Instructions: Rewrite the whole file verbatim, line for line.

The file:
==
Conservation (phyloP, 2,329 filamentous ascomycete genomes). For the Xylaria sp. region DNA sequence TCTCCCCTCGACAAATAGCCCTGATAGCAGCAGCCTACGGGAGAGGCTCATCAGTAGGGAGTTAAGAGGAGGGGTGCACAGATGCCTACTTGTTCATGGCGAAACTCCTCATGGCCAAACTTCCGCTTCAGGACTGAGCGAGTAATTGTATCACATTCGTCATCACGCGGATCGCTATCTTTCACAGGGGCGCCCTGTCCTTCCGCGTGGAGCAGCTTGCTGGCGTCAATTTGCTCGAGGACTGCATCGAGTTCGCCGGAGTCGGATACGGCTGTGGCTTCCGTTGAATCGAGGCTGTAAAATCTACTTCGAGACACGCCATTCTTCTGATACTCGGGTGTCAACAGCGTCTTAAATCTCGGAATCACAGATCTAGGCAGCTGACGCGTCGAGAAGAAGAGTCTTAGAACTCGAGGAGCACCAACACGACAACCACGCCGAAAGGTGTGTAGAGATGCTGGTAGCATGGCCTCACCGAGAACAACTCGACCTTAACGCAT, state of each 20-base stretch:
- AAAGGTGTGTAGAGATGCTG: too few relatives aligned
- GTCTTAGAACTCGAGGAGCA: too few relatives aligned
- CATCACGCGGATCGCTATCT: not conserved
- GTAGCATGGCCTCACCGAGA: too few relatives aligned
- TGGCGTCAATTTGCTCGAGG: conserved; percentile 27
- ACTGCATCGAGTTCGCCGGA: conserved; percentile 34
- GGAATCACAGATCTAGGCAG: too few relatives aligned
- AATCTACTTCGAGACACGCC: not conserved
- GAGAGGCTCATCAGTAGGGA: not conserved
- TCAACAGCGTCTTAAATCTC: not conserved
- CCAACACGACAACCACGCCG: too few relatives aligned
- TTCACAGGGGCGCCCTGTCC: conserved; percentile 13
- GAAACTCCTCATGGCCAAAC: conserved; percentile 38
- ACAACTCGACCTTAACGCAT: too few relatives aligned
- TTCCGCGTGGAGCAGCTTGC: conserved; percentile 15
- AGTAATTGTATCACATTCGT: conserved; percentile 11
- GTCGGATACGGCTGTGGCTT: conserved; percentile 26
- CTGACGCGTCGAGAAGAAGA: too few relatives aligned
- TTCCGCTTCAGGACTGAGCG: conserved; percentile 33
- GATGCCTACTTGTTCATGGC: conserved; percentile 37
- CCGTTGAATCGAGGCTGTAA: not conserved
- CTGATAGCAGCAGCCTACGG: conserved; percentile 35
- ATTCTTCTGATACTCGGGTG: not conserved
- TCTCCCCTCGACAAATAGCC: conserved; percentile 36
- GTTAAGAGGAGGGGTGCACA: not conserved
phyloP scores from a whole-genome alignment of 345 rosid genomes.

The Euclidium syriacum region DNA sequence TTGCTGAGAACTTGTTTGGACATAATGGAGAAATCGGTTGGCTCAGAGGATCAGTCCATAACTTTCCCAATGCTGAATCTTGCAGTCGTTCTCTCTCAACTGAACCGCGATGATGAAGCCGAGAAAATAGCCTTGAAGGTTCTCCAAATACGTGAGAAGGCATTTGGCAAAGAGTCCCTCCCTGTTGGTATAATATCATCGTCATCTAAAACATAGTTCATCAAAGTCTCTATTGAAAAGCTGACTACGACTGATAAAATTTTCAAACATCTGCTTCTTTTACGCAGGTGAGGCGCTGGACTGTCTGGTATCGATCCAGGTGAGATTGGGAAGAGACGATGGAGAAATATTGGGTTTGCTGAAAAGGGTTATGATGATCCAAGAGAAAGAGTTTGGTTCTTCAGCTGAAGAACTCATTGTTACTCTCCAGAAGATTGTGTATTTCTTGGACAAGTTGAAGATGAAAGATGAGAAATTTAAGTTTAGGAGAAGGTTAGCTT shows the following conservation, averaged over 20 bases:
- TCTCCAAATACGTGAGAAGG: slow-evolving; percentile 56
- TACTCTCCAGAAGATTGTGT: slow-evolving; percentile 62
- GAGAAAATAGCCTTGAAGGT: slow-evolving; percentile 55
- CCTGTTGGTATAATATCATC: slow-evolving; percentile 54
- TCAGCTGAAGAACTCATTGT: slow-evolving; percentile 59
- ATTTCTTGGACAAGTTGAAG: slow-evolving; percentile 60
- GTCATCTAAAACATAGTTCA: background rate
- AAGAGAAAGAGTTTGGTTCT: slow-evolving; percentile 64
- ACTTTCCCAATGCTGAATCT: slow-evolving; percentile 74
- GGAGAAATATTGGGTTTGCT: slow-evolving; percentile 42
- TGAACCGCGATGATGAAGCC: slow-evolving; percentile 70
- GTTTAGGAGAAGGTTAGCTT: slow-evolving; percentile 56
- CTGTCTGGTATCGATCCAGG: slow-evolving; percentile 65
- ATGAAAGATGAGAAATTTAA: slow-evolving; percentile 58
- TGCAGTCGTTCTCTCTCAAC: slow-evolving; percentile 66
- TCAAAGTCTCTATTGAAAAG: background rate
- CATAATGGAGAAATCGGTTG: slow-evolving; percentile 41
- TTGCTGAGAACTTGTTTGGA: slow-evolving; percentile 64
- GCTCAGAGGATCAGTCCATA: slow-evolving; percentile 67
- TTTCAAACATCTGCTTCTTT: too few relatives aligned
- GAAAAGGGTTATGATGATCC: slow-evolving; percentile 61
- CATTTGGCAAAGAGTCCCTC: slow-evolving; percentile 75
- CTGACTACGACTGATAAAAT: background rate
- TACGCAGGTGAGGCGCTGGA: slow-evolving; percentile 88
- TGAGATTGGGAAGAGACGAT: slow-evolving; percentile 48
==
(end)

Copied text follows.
Conservation (phyloP, 2,329 filamentous ascomycete genomes). For the Xylaria sp. region DNA sequence TCTCCCCTCGACAAATAGCCCTGATAGCAGCAGCCTACGGGAGAGGCTCATCAGTAGGGAGTTAAGAGGAGGGGTGCACAGATGCCTACTTGTTCATGGCGAAACTCCTCATGGCCAAACTTCCGCTTCAGGACTGAGCGAGTAATTGTATCACATTCGTCATCACGCGGATCGCTATCTTTCACAGGGGCGCCCTGTCCTTCCGCGTGGAGCAGCTTGCTGGCGTCAATTTGCTCGAGGACTGCATCGAGTTCGCCGGAGTCGGATACGGCTGTGGCTTCCGTTGAATCGAGGCTGTAAAATCTACTTCGAGACACGCCATTCTTCTGATACTCGGGTGTCAACAGCGTCTTAAATCTCGGAATCACAGATCTAGGCAGCTGACGCGTCGAGAAGAAGAGTCTTAGAACTCGAGGAGCACCAACACGACAACCACGCCGAAAGGTGTGTAGAGATGCTGGTAGCATGGCCTCACCGAGAACAACTCGACCTTAACGCAT, state of each 20-base stretch:
- AAAGGTGTGTAGAGATGCTG: too few relatives aligned
- GTCTTAGAACTCGAGGAGCA: too few relatives aligned
- CATCACGCGGATCGCTATCT: not conserved
- GTAGCATGGCCTCACCGAGA: too few relatives aligned
- TGGCGTCAATTTGCTCGAGG: conserved; percentile 27
- ACTGCATCGAGTTCGCCGGA: conserved; percentile 34
- GGAATCACAGATCTAGGCAG: too few relatives aligned
- AATCTACTTCGAGACACGCC: not conserved
- GAGAGGCTCATCAGTAGGGA: not conserved
- TCAACAGCGTCTTAAATCTC: not conserved
- CCAACACGACAACCACGCCG: too few relatives aligned
- TTCACAGGGGCGCCCTGTCC: conserved; percentile 13
- GAAACTCCTCATGGCCAAAC: conserved; percentile 38
- ACAACTCGACCTTAACGCAT: too few relatives aligned
- TTCCGCGTGGAGCAGCTTGC: conserved; percentile 15
- AGTAATTGTATCACATTCGT: conserved; percentile 11
- GTCGGATACGGCTGTGGCTT: conserved; percentile 26
- CTGACGCGTCGAGAAGAAGA: too few relatives aligned
- TTCCGCTTCAGGACTGAGCG: conserved; percentile 33
- GATGCCTACTTGTTCATGGC: conserved; percentile 37
- CCGTTGAATCGAGGCTGTAA: not conserved
- CTGATAGCAGCAGCCTACGG: conserved; percentile 35
- ATTCTTCTGATACTCGGGTG: not conserved
- TCTCCCCTCGACAAATAGCC: conserved; percentile 36
- GTTAAGAGGAGGGGTGCACA: not conserved
phyloP scores from a whole-genome alignment of 345 rosid genomes.

The Euclidium syriacum region DNA sequence TTGCTGAGAACTTGTTTGGACATAATGGAGAAATCGGTTGGCTCAGAGGATCAGTCCATAACTTTCCCAATGCTGAATCTTGCAGTCGTTCTCTCTCAACTGAACCGCGATGATGAAGCCGAGAAAATAGCCTTGAAGGTTCTCCAAATACGTGAGAAGGCATTTGGCAAAGAGTCCCTCCCTGTTGGTATAATATCATCGTCATCTAAAACATAGTTCATCAAAGTCTCTATTGAAAAGCTGACTACGACTGATAAAATTTTCAAACATCTGCTTCTTTTACGCAGGTGAGGCGCTGGACTGTCTGGTATCGATCCAGGTGAGATTGGGAAGAGACGATGGAGAAATATTGGGTTTGCTGAAAAGGGTTATGATGATCCAAGAGAAAGAGTTTGGTTCTTCAGCTGAAGAACTCATTGTTACTCTCCAGAAGATTGTGTATTTCTTGGACAAGTTGAAGATGAAAGATGAGAAATTTAAGTTTAGGAGAAGGTTAGCTT shows the following conservation, averaged over 20 bases:
- TCTCCAAATACGTGAGAAGG: slow-evolving; percentile 56
- TACTCTCCAGAAGATTGTGT: slow-evolving; percentile 62
- GAGAAAATAGCCTTGAAGGT: slow-evolving; percentile 55
- CCTGTTGGTATAATATCATC: slow-evolving; percentile 54
- TCAGCTGAAGAACTCATTGT: slow-evolving; percentile 59
- ATTTCTTGGACAAGTTGAAG: slow-evolving; percentile 60
- GTCATCTAAAACATAGTTCA: background rate
- AAGAGAAAGAGTTTGGTTCT: slow-evolving; percentile 64
- ACTTTCCCAATGCTGAATCT: slow-evolving; percentile 74
- GGAGAAATATTGGGTTTGCT: slow-evolving; percentile 42
- TGAACCGCGATGATGAAGCC: slow-evolving; percentile 70
- GTTTAGGAGAAGGTTAGCTT: slow-evolving; percentile 56
- CTGTCTGGTATCGATCCAGG: slow-evolving; percentile 65
- ATGAAAGATGAGAAATTTAA: slow-evolving; percentile 58
- TGCAGTCGTTCTCTCTCAAC: slow-evolving; percentile 66
- TCAAAGTCTCTATTGAAAAG: background rate
- CATAATGGAGAAATCGGTTG: slow-evolving; percentile 41
- TTGCTGAGAACTTGTTTGGA: slow-evolving; percentile 64
- GCTCAGAGGATCAGTCCATA: slow-evolving; percentile 67
- TTTCAAACATCTGCTTCTTT: too few relatives aligned
- GAAAAGGGTTATGATGATCC: slow-evolving; percentile 61
- CATTTGGCAAAGAGTCCCTC: slow-evolving; percentile 75
- CTGACTACGACTGATAAAAT: background rate
- TACGCAGGTGAGGCGCTGGA: slow-evolving; percentile 88
- TGAGATTGGGAAGAGACGAT: slow-evolving; percentile 48